“I used to walk around filled with so much anger and sadness, but there is more joy and laughter in me now. I look in the mirror now and I am smiling. I want other victims to feel the same.”

South’s shocking report has no equivalent here

The Ryan report told the nightmare story of violence and sexual abuse suffered by a generation of some of the most vulnerable children in Ireland.

It painted a chilling picture of a severely dysfunctional church and state in Ireland — a church that protected and tolerated its members’ actions, and a state, charged to inspect the children's’ homes and schools, that failed to safeguard the young victims.

It took nine years to compile the 2,600-page report, which proposed 21 ways the Irish government could recognise past wrongs, including building a permanent memorial, providing counselling to victims and improving Ireland's current child protection services.

It provided some level of closure and justice for the thousands who were sent as children to Ireland’s austere network of industrial schools, reformatories, orphanages and hostels from the 1930s until the last church-run facilities shut in the 1990s.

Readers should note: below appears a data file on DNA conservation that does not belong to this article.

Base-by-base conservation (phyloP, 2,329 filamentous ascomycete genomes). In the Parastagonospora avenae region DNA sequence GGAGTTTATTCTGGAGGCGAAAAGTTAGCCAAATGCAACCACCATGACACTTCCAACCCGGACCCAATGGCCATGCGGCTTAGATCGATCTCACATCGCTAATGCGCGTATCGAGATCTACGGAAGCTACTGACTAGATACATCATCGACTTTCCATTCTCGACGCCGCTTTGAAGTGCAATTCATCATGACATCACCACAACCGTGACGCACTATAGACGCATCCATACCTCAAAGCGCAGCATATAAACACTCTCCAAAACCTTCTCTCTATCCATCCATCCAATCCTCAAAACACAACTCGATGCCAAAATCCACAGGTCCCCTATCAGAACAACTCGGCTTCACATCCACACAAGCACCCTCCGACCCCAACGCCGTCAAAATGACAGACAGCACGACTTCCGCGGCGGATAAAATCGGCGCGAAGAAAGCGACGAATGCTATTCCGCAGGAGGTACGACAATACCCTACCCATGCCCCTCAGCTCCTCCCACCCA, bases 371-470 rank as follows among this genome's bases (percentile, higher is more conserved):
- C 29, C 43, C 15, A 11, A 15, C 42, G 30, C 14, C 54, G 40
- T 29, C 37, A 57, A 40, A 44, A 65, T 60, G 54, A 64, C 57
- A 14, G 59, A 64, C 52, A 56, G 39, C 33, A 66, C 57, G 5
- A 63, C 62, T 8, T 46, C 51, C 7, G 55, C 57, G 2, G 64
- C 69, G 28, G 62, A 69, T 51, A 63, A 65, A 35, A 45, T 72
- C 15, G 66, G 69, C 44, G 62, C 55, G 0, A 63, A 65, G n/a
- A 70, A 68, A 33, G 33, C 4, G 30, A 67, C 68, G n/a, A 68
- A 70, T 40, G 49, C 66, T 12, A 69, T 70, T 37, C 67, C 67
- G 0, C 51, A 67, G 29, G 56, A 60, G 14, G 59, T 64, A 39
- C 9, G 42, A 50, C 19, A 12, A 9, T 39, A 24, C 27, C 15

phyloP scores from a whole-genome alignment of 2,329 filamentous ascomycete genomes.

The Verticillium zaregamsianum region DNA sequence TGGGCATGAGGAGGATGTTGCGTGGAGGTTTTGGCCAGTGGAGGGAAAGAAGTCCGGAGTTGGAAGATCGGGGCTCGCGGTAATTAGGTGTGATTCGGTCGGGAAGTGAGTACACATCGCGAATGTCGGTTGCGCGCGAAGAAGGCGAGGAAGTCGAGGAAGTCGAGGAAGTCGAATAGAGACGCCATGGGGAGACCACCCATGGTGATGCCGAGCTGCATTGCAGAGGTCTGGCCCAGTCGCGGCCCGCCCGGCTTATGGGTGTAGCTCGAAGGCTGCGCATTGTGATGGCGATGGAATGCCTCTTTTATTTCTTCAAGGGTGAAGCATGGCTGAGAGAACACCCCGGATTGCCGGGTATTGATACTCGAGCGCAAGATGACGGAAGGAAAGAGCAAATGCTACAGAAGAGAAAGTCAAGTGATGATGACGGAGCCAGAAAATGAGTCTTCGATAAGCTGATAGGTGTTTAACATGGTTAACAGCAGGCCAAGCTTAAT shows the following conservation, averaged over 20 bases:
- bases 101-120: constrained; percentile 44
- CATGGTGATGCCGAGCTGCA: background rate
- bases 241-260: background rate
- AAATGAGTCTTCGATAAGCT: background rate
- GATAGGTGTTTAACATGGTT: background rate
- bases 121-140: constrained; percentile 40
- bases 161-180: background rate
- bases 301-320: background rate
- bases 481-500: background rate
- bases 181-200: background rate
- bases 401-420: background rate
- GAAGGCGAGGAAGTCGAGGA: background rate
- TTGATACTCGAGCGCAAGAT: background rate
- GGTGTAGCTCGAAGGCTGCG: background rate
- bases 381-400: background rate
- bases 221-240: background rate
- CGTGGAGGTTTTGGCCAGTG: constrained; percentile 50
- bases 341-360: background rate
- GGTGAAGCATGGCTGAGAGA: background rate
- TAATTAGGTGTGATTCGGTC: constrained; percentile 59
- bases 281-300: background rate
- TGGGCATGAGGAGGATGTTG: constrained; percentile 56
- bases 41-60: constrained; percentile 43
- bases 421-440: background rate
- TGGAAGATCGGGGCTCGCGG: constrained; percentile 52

But in Northern Ireland no investigation has ever been launched and the problem here remains locked in the past.

Stories of abuse at homes like St Patrick’s Home in west Belfast, run by the De La Salle Brothers, Termonbacca in Londonderry and Nazareth Lodge children’s home in east Belfast, run by the Sisters of Nazareth, are becoming more and more prevalent.

There is no longer any doubt that vulnerable children were subjected to horrifying violence and abuse while in the care of church and state run homes and schools in Northern Ireland, but a full probe into the level of abuse is necessary.

The issue is not going to go away until there is formal recognition of the extent of the abuse and a public apology from the religious orders and the government institutions that failed vulnerable children for decades. The victims who suffered in silence for so many years deserve nothing less.

Belfast Telegraph